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  • Writer's pictureDarin Stone

Soul Sick

I came down with a horrible case of pneumonia last winter that eventually landed me in the emergency room. To this day, I have never been as sick as I felt on those two occasions. Usually, when something is wrong with our bodies, we know it. There’s no escaping the discomfort of the flu, an injury, or even the common cold. Our spiritual health, however, is much more difficult to diagnose. As long as life remains comfortable – or at least tolerable – it’s easy to assume we’re doing well when in fact, the sweetness of earthly pleasure is often the diet that renders us spiritual diabetics.    What are some symptoms of this disease? 

Withdrawal: Spiritual illness almost always takes the form of withdrawal from the covenant community (i.e. the church). It is simply impossible for a person to repent from sin and walk by faith if he or she is disconnected from the body of Christ. Just as a body part that has been cut off will shrivel up and die, the same is true for a person who makes gathered worship optional, who doesn’t connect with God’s people outside of the walls of the church on Sunday, and who doesn’t actively engage in the work of the kingdom. For any organism to grow, it must be intimately connected to the elements that bring it nourishment. For the Christian, those elements are the word, the sacraments, and prayer all in relationship to the covenant community. To check out of that community is to introduce disease into your soul.

Bitterness: The person who holds a grudge against someone is drinking poison and hoping their nemesis dies. Not only does bitterness not achieve its intended purpose, it brings about the opposite; decay of your own soul. Christians who cannot let go of their anger are, quite frankly, not “in step with the gospel” (Galatians 2:14). They don’t get that it was “while we were yet sinners” that Christ died for us; that Jesus didn’t wait for us to get it together before he atoned for our sin, but that he did so despite how obstinate we were.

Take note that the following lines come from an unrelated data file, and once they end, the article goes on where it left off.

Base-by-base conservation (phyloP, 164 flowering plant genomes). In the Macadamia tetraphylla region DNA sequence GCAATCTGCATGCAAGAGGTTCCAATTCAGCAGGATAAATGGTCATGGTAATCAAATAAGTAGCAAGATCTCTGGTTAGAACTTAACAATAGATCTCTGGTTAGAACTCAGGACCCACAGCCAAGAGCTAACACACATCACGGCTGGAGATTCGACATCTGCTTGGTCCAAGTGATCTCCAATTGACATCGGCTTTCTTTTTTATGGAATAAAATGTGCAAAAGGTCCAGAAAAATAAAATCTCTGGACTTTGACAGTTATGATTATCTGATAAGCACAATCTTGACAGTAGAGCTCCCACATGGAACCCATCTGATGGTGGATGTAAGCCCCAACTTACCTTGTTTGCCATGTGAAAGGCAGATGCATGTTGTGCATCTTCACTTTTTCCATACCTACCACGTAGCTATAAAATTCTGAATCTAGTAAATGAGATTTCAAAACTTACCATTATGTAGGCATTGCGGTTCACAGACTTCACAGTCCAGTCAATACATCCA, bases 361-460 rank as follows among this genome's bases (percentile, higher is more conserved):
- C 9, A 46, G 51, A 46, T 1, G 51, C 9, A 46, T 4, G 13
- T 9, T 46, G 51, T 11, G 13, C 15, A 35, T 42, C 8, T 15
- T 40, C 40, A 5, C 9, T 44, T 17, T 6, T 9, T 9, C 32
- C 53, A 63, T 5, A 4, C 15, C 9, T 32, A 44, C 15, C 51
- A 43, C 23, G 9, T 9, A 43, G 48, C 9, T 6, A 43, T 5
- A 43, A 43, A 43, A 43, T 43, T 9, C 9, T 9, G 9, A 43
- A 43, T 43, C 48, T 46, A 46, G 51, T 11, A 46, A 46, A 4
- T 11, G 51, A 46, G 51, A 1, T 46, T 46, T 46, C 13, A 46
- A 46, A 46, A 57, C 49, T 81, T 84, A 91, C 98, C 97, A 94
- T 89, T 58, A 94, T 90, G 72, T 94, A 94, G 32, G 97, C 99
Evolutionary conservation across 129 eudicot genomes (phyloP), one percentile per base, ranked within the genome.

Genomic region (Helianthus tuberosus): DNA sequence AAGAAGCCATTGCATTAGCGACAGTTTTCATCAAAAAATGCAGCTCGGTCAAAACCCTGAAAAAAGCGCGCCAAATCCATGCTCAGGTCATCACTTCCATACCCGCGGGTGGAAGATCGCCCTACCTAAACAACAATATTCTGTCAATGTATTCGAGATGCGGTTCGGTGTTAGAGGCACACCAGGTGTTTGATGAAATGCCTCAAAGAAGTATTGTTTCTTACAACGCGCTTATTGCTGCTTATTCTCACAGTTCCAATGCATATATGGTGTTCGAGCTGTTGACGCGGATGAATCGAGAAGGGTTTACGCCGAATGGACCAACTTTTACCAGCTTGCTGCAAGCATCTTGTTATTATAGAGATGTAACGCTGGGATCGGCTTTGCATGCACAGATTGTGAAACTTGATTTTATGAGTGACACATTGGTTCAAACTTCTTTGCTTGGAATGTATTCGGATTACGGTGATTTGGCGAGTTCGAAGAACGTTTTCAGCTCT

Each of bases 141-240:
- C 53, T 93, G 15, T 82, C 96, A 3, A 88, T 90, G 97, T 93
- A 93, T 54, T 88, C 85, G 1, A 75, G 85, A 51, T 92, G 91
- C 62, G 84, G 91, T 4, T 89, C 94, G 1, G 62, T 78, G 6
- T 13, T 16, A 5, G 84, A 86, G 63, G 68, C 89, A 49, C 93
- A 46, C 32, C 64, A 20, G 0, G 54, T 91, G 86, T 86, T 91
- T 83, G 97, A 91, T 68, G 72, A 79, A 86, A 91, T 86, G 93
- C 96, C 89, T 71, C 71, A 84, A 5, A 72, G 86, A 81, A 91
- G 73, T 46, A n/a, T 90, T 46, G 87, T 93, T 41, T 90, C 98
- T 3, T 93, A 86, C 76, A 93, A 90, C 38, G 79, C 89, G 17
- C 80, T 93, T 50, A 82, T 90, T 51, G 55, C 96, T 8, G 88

Forgiveness means that we grieve the loss of the ideal relationship or circumstance and we let go of that which has hurt us. If that’s not happening, then a crucial part of the gospel is missing in our lives and we’re living with embittered souls rather than in communion with God and his people.

Self-reliance: Spiritually sick people have very little appetite for gathered worship and the spiritual disciplines. They don’t long to sit under the word, to read it, to bring their souls to God in prayer, because they don’t see their need. In a world where we have all of our needs met and most of our wants, the insidious temptation toward faith in our skills and resources is particularly acute.

Why bother with a God who is going to make demands upon you when your life is just fine without him? This is why Jesus says that it is “easier for a camel to go through the eye of a needle than a rich person enter the kingdom of heaven” (Matthew 19:24). It’s not only true for a person who is financially well to do, but also for one who is rich in skill, intellect, friendship, family, or anything else life has to offer. It’s much more natural to worship the gift – and to believe we earned it – than to worship the Giver.

Moralism: The great Southern author, Flannery O’Conner, once wrote that “the way to avoid Jesus is to avoid sin.” In other words, placing more faith in our righteousness than we do in Christ’s avoids him all together because our faith is in ourselves and not in him. Because the righteousness of Christ leads us to a life of holiness doesn’t mean that our assurance is based on our faithfulness to him. Our assurance is based on Christ’s faithfulness to his Father. How do you know when you’ve bowed to the god of moralism?

Think about how you react when you fail. When you fail as a spouse, a parent, or just as an individual in the world, do you despair? Or do you cling to the hope of the gospel which leads to repentance and faith? The former is a sign of spiritual illness; the later a sign of health.  

Hedonism: Rolling Stones Theology (“I’m free to do what I want any ol’ time.”) is the doctrine of our age. The autonomous assertion that we don’t need the weekly fellowship of God’s people and the means of grace as much as we need the beach and we don’t need to “work out our own salvation with fear and trembling” (Philippians 1:12) as much as we need to please our nerve endings - all because we’re under grace - is to misunderstand grace all together.

Grace always compels obedience. “Faith by itself, if it does not have works, is dead.” (James 2:17). Yes, we are saved by grace alone, through faith alone, in Christ alone, but faith is never alone. The fruit of faith is obedience. It means following Christ together with his people.

There is nothing more beautiful than when a person moves from withdrawal from God and his people to engagement, from bitterness to contentment, from self-reliance to faith in Christ, from moralism to meekness, and from hedonism to holiness. May we prayerfully and earnestly desire these things for ourselves, our children, and the church.

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